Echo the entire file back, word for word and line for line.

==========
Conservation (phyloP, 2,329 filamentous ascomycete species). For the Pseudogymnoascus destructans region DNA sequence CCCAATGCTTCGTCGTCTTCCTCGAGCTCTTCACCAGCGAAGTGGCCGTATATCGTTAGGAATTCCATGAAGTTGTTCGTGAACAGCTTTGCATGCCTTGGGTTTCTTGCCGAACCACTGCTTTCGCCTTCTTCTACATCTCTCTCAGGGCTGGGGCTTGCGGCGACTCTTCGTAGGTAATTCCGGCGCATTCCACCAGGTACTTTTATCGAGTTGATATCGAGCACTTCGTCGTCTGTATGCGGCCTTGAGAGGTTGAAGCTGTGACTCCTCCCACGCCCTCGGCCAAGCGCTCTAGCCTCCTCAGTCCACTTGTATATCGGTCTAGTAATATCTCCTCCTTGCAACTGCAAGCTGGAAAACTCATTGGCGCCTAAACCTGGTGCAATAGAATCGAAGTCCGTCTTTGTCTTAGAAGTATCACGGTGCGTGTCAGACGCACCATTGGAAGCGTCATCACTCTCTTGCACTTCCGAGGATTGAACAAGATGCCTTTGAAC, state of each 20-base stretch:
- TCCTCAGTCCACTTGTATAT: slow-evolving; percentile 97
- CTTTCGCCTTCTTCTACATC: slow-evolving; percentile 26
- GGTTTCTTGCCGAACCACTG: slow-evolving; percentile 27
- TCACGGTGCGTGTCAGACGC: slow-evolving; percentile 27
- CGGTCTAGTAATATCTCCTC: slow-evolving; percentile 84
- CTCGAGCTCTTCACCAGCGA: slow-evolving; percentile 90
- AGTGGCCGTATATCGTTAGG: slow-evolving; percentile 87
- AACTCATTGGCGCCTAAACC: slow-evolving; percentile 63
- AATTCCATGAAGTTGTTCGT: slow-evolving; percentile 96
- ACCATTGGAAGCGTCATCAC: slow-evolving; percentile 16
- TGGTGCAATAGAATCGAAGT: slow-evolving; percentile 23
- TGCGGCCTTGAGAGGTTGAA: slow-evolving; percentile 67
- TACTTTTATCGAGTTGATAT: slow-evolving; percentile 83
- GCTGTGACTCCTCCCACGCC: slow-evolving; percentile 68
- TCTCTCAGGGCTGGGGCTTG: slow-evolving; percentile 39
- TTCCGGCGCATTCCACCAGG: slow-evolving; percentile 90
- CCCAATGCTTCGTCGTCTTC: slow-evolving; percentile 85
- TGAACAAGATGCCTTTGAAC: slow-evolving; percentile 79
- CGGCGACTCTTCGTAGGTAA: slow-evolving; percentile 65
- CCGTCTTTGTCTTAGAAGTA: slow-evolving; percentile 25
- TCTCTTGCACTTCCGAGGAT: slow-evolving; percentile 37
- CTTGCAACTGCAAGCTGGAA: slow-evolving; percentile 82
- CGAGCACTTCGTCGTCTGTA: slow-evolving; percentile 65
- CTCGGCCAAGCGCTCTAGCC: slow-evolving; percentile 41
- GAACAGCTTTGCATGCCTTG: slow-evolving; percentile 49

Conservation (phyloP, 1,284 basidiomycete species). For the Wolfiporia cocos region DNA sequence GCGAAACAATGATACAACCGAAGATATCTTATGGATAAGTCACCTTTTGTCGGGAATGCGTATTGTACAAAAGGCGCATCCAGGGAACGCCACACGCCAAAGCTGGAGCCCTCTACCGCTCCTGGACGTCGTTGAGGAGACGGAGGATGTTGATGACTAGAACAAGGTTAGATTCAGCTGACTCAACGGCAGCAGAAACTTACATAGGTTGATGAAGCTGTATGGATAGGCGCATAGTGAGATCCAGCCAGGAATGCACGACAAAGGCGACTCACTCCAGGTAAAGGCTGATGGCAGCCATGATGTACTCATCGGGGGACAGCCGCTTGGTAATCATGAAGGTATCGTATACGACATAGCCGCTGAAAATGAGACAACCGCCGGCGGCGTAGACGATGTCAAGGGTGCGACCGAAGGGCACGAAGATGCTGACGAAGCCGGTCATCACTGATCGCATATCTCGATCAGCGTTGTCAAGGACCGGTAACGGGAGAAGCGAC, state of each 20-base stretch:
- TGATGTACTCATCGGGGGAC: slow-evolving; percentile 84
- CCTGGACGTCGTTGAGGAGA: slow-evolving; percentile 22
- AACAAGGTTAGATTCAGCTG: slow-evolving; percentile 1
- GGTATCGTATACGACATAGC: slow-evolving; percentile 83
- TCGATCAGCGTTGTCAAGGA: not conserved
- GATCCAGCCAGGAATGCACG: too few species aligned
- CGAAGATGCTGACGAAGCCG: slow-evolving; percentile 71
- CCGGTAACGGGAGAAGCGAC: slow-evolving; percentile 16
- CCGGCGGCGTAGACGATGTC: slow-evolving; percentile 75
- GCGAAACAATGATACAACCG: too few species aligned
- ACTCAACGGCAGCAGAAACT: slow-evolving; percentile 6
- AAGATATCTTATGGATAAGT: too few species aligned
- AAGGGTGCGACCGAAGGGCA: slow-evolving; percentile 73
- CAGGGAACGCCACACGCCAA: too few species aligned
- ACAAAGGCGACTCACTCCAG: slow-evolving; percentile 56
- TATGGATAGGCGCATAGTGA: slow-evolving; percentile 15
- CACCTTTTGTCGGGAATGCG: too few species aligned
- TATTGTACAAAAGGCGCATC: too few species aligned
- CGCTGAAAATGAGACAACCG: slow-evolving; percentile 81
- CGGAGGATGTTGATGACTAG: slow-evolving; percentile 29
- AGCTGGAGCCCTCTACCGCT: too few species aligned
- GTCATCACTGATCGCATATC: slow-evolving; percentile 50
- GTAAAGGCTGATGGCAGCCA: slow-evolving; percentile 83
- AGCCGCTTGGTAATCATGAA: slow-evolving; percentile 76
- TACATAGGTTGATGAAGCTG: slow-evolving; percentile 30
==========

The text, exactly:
Conservation (phyloP, 2,329 filamentous ascomycete species). For the Pseudogymnoascus destructans region DNA sequence CCCAATGCTTCGTCGTCTTCCTCGAGCTCTTCACCAGCGAAGTGGCCGTATATCGTTAGGAATTCCATGAAGTTGTTCGTGAACAGCTTTGCATGCCTTGGGTTTCTTGCCGAACCACTGCTTTCGCCTTCTTCTACATCTCTCTCAGGGCTGGGGCTTGCGGCGACTCTTCGTAGGTAATTCCGGCGCATTCCACCAGGTACTTTTATCGAGTTGATATCGAGCACTTCGTCGTCTGTATGCGGCCTTGAGAGGTTGAAGCTGTGACTCCTCCCACGCCCTCGGCCAAGCGCTCTAGCCTCCTCAGTCCACTTGTATATCGGTCTAGTAATATCTCCTCCTTGCAACTGCAAGCTGGAAAACTCATTGGCGCCTAAACCTGGTGCAATAGAATCGAAGTCCGTCTTTGTCTTAGAAGTATCACGGTGCGTGTCAGACGCACCATTGGAAGCGTCATCACTCTCTTGCACTTCCGAGGATTGAACAAGATGCCTTTGAAC, state of each 20-base stretch:
- TCCTCAGTCCACTTGTATAT: slow-evolving; percentile 97
- CTTTCGCCTTCTTCTACATC: slow-evolving; percentile 26
- GGTTTCTTGCCGAACCACTG: slow-evolving; percentile 27
- TCACGGTGCGTGTCAGACGC: slow-evolving; percentile 27
- CGGTCTAGTAATATCTCCTC: slow-evolving; percentile 84
- CTCGAGCTCTTCACCAGCGA: slow-evolving; percentile 90
- AGTGGCCGTATATCGTTAGG: slow-evolving; percentile 87
- AACTCATTGGCGCCTAAACC: slow-evolving; percentile 63
- AATTCCATGAAGTTGTTCGT: slow-evolving; percentile 96
- ACCATTGGAAGCGTCATCAC: slow-evolving; percentile 16
- TGGTGCAATAGAATCGAAGT: slow-evolving; percentile 23
- TGCGGCCTTGAGAGGTTGAA: slow-evolving; percentile 67
- TACTTTTATCGAGTTGATAT: slow-evolving; percentile 83
- GCTGTGACTCCTCCCACGCC: slow-evolving; percentile 68
- TCTCTCAGGGCTGGGGCTTG: slow-evolving; percentile 39
- TTCCGGCGCATTCCACCAGG: slow-evolving; percentile 90
- CCCAATGCTTCGTCGTCTTC: slow-evolving; percentile 85
- TGAACAAGATGCCTTTGAAC: slow-evolving; percentile 79
- CGGCGACTCTTCGTAGGTAA: slow-evolving; percentile 65
- CCGTCTTTGTCTTAGAAGTA: slow-evolving; percentile 25
- TCTCTTGCACTTCCGAGGAT: slow-evolving; percentile 37
- CTTGCAACTGCAAGCTGGAA: slow-evolving; percentile 82
- CGAGCACTTCGTCGTCTGTA: slow-evolving; percentile 65
- CTCGGCCAAGCGCTCTAGCC: slow-evolving; percentile 41
- GAACAGCTTTGCATGCCTTG: slow-evolving; percentile 49

Conservation (phyloP, 1,284 basidiomycete species). For the Wolfiporia cocos region DNA sequence GCGAAACAATGATACAACCGAAGATATCTTATGGATAAGTCACCTTTTGTCGGGAATGCGTATTGTACAAAAGGCGCATCCAGGGAACGCCACACGCCAAAGCTGGAGCCCTCTACCGCTCCTGGACGTCGTTGAGGAGACGGAGGATGTTGATGACTAGAACAAGGTTAGATTCAGCTGACTCAACGGCAGCAGAAACTTACATAGGTTGATGAAGCTGTATGGATAGGCGCATAGTGAGATCCAGCCAGGAATGCACGACAAAGGCGACTCACTCCAGGTAAAGGCTGATGGCAGCCATGATGTACTCATCGGGGGACAGCCGCTTGGTAATCATGAAGGTATCGTATACGACATAGCCGCTGAAAATGAGACAACCGCCGGCGGCGTAGACGATGTCAAGGGTGCGACCGAAGGGCACGAAGATGCTGACGAAGCCGGTCATCACTGATCGCATATCTCGATCAGCGTTGTCAAGGACCGGTAACGGGAGAAGCGAC, state of each 20-base stretch:
- TGATGTACTCATCGGGGGAC: slow-evolving; percentile 84
- CCTGGACGTCGTTGAGGAGA: slow-evolving; percentile 22
- AACAAGGTTAGATTCAGCTG: slow-evolving; percentile 1
- GGTATCGTATACGACATAGC: slow-evolving; percentile 83
- TCGATCAGCGTTGTCAAGGA: not conserved
- GATCCAGCCAGGAATGCACG: too few species aligned
- CGAAGATGCTGACGAAGCCG: slow-evolving; percentile 71
- CCGGTAACGGGAGAAGCGAC: slow-evolving; percentile 16
- CCGGCGGCGTAGACGATGTC: slow-evolving; percentile 75
- GCGAAACAATGATACAACCG: too few species aligned
- ACTCAACGGCAGCAGAAACT: slow-evolving; percentile 6
- AAGATATCTTATGGATAAGT: too few species aligned
- AAGGGTGCGACCGAAGGGCA: slow-evolving; percentile 73
- CAGGGAACGCCACACGCCAA: too few species aligned
- ACAAAGGCGACTCACTCCAG: slow-evolving; percentile 56
- TATGGATAGGCGCATAGTGA: slow-evolving; percentile 15
- CACCTTTTGTCGGGAATGCG: too few species aligned
- TATTGTACAAAAGGCGCATC: too few species aligned
- CGCTGAAAATGAGACAACCG: slow-evolving; percentile 81
- CGGAGGATGTTGATGACTAG: slow-evolving; percentile 29
- AGCTGGAGCCCTCTACCGCT: too few species aligned
- GTCATCACTGATCGCATATC: slow-evolving; percentile 50
- GTAAAGGCTGATGGCAGCCA: slow-evolving; percentile 83
- AGCCGCTTGGTAATCATGAA: slow-evolving; percentile 76
- TACATAGGTTGATGAAGCTG: slow-evolving; percentile 30